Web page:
Focus on Immigration: Israel
By Leah Cerilli
Human rights groups have strongly condemned Israel for its harsh immigration policy towards African asylum-seekers, citing hypocrisy between their immigration bans to non-Jews and the open, streamlined process of immigration of European Jews.
Reuters reports that Israeli Prime Minister Benjamin Netanyahu has rejected all proposals and his opposition’s call to take in Syrian refugees. According to Israel’s Population Immigration and Border Authority, more than 60,000 migrants crossed into Israel illegally between 2006 and 2012. Most of these migrants were from Eritrea, seeking asylum from harsh dictatorship. Israel classifies them as economic migrants seeking work, not as refugees.
In 2012, Israel built a border fence with Egypt to hinder immigration, and is in the process of extending its fence along the eastern border of Jordan. Israel requests that these migrants leave and is willing to give cash grants to those who return to their homes or depart for another African country.
Thousands of migrants are detained in the Holot Detention Facility along the Egyptian border. An Israeli Supreme Court ruling declared that these detainees must be released after a maximum stay of 12 months, but upon release, African migrants are banned from entering the capital city of Tel Aviv.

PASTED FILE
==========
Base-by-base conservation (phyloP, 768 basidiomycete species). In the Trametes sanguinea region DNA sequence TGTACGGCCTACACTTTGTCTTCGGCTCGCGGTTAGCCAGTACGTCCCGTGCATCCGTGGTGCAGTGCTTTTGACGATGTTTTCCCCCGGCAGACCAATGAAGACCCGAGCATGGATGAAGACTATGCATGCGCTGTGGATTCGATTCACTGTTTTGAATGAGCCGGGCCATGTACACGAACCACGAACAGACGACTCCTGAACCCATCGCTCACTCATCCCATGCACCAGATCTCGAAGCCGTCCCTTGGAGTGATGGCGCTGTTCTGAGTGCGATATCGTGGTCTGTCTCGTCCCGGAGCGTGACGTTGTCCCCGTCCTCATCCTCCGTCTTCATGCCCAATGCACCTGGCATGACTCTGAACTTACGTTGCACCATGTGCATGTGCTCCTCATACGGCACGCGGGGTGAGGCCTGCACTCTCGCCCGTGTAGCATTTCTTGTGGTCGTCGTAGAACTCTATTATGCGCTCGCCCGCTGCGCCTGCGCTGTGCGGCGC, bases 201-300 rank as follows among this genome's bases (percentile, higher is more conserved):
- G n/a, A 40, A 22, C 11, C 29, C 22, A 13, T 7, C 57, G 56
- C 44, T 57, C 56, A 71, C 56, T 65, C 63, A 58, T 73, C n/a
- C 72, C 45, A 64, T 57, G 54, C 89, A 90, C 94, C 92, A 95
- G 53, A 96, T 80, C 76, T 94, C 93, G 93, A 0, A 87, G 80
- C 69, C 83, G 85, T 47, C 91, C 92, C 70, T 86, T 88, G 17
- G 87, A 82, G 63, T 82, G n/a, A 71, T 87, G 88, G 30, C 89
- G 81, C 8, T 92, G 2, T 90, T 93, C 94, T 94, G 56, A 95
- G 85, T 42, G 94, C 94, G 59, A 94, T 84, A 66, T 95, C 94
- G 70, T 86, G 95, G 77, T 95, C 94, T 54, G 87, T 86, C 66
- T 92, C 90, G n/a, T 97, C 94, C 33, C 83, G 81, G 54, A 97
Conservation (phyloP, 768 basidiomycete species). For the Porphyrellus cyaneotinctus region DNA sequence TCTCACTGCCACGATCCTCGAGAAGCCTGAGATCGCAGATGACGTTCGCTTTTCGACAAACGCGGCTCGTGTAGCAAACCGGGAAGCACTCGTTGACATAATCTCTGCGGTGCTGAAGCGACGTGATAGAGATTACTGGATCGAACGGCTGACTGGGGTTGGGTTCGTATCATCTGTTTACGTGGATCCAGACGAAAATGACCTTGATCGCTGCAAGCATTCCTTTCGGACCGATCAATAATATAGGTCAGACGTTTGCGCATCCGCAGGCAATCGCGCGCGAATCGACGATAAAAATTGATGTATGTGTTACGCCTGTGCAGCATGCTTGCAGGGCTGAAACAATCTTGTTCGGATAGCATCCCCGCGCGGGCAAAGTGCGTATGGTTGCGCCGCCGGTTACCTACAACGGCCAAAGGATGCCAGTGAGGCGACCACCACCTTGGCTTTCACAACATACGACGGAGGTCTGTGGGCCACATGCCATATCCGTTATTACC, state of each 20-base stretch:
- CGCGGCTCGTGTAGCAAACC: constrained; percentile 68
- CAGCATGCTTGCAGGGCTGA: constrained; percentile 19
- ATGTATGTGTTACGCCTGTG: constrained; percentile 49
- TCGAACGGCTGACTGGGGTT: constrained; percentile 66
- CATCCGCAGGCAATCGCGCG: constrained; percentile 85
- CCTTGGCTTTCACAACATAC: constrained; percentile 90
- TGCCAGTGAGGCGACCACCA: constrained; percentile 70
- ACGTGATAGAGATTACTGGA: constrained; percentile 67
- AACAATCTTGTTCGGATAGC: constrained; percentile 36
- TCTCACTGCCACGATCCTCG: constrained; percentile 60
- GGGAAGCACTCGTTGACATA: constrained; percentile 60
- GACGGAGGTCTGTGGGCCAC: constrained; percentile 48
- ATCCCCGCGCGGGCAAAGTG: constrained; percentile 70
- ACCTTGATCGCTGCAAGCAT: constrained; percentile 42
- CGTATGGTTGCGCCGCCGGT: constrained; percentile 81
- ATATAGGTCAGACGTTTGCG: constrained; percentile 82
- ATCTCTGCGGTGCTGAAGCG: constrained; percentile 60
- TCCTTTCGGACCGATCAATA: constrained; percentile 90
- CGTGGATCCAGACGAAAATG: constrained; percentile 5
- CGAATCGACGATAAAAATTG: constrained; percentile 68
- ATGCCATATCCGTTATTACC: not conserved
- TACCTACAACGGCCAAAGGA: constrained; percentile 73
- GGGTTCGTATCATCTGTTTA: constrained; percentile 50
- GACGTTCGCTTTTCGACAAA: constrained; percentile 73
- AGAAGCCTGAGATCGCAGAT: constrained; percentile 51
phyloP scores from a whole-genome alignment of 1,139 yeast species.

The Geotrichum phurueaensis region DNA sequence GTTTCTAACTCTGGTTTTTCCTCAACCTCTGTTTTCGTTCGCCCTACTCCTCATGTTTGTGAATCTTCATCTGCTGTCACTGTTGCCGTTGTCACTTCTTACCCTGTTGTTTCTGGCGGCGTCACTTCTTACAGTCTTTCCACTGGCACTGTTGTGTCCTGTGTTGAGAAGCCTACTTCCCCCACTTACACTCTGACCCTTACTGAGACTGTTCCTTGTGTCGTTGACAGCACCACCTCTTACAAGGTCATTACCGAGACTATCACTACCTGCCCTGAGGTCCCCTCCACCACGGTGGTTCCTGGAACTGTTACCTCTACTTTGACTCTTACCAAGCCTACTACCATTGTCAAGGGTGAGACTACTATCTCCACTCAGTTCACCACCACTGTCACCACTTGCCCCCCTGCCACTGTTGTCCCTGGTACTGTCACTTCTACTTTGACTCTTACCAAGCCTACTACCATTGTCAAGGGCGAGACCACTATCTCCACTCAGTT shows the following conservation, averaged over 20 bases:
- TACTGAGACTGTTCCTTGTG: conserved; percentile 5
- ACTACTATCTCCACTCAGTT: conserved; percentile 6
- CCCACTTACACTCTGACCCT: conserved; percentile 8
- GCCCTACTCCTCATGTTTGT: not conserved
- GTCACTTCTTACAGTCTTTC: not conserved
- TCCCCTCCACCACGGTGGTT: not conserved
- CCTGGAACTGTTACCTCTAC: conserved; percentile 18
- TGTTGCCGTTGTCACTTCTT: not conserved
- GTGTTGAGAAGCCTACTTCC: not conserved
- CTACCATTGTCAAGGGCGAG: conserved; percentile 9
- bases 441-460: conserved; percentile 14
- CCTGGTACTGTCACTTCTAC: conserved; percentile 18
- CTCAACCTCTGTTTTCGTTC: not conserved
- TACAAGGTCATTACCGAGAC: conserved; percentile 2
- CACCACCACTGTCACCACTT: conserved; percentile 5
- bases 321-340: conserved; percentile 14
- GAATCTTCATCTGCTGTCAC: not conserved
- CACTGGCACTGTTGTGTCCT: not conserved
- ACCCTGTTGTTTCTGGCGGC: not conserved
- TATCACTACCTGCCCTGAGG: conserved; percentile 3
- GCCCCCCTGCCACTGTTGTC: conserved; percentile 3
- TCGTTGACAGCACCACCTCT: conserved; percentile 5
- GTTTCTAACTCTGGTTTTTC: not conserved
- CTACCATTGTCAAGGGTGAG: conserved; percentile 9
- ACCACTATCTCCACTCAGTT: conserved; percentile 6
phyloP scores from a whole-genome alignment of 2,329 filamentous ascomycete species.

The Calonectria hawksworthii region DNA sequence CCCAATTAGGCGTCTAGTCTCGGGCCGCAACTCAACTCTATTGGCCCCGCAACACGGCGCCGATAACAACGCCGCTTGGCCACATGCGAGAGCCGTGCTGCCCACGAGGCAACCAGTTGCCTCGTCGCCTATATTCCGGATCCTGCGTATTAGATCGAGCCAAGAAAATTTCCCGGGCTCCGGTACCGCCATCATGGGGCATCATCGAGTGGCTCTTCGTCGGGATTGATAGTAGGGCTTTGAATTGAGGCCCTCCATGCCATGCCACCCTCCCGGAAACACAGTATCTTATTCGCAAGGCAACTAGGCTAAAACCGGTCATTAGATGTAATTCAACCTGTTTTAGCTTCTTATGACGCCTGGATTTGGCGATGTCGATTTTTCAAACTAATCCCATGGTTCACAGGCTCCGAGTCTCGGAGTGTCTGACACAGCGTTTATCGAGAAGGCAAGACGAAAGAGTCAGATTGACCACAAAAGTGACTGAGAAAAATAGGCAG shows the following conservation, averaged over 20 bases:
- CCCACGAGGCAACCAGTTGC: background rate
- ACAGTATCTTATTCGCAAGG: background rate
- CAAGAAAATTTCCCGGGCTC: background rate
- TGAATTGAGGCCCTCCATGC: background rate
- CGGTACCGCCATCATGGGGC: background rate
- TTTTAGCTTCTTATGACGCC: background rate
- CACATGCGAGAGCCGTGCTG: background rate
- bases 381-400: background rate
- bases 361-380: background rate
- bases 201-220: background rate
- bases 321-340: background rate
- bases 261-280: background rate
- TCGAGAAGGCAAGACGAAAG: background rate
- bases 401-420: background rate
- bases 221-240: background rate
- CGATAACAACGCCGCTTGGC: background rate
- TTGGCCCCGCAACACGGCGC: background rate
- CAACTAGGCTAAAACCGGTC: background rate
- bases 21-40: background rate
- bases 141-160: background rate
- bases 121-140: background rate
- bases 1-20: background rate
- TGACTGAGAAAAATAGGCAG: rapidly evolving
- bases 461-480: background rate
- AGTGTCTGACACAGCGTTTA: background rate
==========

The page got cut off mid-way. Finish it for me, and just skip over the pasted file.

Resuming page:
On the other hand, immigration to Israel has been freely extended to Jewish people, as well as certain non-Jewish relatives. According to the Jewish Agency for Israel, the Law of Return states that Jews from other countries are entitled to move to Israel and request Israeli citizenship at any point, as long as they pose no threat to public health, state security, or the Jewish people as a whole. As of 1970, non-Jewish spouses, children, and grandchildren of Jews are also allowed citizenship. This ensures that families are not broken apart, and that there is a safe haven for non-Jews being persecuted because of their Jewish roots.
Israel is experiencing a surge in European immigration, largely from Ukraine and France. The Immigration Absorption Ministry of Israel estimates that by the end of 2015, the number of immigrants from France alone will reach 9,000, compared to the estimated 7,200 French immigrants taken in by Israel in 2014.
The influx of French immigrants is due to the rise of anti-Semitic violence in France, such as the massacre at a Paris kosher that left four hostages dead.
Ukrainian immigrants are coming predominantly from the east, where civil war has threatened civilian safety. According to the Jerusalem Post, approximately half of the Jewish population in the eastern Ukrainian city of Donetsk have already fled. For Ukrainians, the process of immigration is being expedited. Requesting citizenship can normally take months, but applicants from Eastern Ukraine are now admitted immediately.
Israel’s Immigrant Absorption Minister Sofa Landver urged Jewish people in Denmark to immigrate after the shooting of a Jewish security guard in Copenhagen.